June 3, 2018 3:34 pm

Ruffled feathers over residents feeding feral peacocks in Surrey neighbourhood

Residents in Surrey say peacocks who set up home in their neighbourhood are a big nuisance. As Julia Foy reports, the problem is made worse by a homeowner who feeds the bird encouraging them to stick around.


The war of words over problem peafowl in a Surrey neighbourhood is escalating.

For years, a muster of feral peacocks had been a fixture of the Sullivan Heights area at 150th Street and 62nd Avenue, but their place in the neighbourhood was changed after a homeowner cut down the tree where they made their home.

Residents contend another neighbour is feeding and providing shelter to the birds year-round.

The City of Surrey says the homeowner has been slapped with up to $2,000 in fines, and may be taken to court.

WATCH: Surrey tree cut down where peacocks made their nest

“Feeding the birds not permitted at all, so we have taken action against that property owner and will continue to investigate,” Jaspreet Rehal with the City of Surrey said.

The peafowl have been a source of tension in the neighbourhood.

Residents say lovelorn peacocks are scratching up their shiny cars.

“They can see their reflection in it really well and right now it’s mating season, so when they look at the car they see [the reflection] as a competing male,” resident Ryan Cragg said.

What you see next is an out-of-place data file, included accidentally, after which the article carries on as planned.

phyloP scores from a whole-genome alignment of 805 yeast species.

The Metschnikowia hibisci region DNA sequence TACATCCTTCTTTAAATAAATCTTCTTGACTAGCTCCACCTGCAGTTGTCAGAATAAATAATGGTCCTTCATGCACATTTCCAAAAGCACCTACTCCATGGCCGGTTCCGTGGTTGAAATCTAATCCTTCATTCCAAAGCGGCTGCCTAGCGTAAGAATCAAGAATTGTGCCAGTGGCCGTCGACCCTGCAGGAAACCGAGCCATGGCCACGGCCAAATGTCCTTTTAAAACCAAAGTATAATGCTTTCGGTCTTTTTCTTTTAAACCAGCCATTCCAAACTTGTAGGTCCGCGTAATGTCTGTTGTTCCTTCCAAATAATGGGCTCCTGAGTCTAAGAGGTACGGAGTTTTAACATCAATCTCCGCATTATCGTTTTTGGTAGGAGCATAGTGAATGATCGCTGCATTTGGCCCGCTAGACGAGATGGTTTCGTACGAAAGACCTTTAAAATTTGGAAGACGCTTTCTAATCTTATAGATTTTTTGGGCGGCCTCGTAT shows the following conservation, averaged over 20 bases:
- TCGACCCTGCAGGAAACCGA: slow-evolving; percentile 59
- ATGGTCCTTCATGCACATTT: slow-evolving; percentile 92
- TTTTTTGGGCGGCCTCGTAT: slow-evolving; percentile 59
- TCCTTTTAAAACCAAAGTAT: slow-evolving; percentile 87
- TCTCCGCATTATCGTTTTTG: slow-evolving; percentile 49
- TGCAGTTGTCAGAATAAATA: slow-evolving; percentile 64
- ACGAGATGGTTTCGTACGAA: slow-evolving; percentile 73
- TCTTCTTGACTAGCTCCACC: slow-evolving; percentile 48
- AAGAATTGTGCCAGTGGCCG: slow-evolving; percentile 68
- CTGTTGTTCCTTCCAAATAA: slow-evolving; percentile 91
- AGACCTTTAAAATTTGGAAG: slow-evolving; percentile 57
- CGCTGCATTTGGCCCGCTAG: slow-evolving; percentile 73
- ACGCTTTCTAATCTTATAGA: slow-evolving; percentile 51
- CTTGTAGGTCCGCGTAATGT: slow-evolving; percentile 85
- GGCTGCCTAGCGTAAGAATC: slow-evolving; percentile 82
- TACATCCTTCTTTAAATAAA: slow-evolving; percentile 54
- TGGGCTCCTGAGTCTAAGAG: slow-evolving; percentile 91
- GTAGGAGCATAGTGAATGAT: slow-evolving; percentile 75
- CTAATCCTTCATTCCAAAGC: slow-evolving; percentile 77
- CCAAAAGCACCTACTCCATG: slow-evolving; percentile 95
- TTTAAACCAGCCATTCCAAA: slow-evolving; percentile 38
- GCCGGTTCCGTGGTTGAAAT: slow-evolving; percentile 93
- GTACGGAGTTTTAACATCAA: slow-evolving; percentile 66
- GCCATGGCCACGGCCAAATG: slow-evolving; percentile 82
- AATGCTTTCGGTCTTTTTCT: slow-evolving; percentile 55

WATCH: How did peacocks become a staple of this Surrey community?

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In May, a battle broke out between homeowners when one neighbour cut down a tree where several birds roosted each night.

“So many people stopped talking to each other because of this problem,” resident Jatinder Shergill said. “Our community is kind of divided.”

The city is planning a community meeting for next month.

But as time drags on, the peacock population continues to grow.

Residents have been putting fishing line above window wells to stop peahens from going in to nest.

One neighbour doesn’t seem to mind. For the second year in a row, a peahen has laid eggs on Jerry Barr’s front doorstep and his family loves it.

“We moved into their neighbourhood,” he said. “It’s like moving near an airport and complaining about the airport noise.”

— With files from Julia Foy and Jesse Ferreras

© 2018 Global News, a division of Corus Entertainment Inc.

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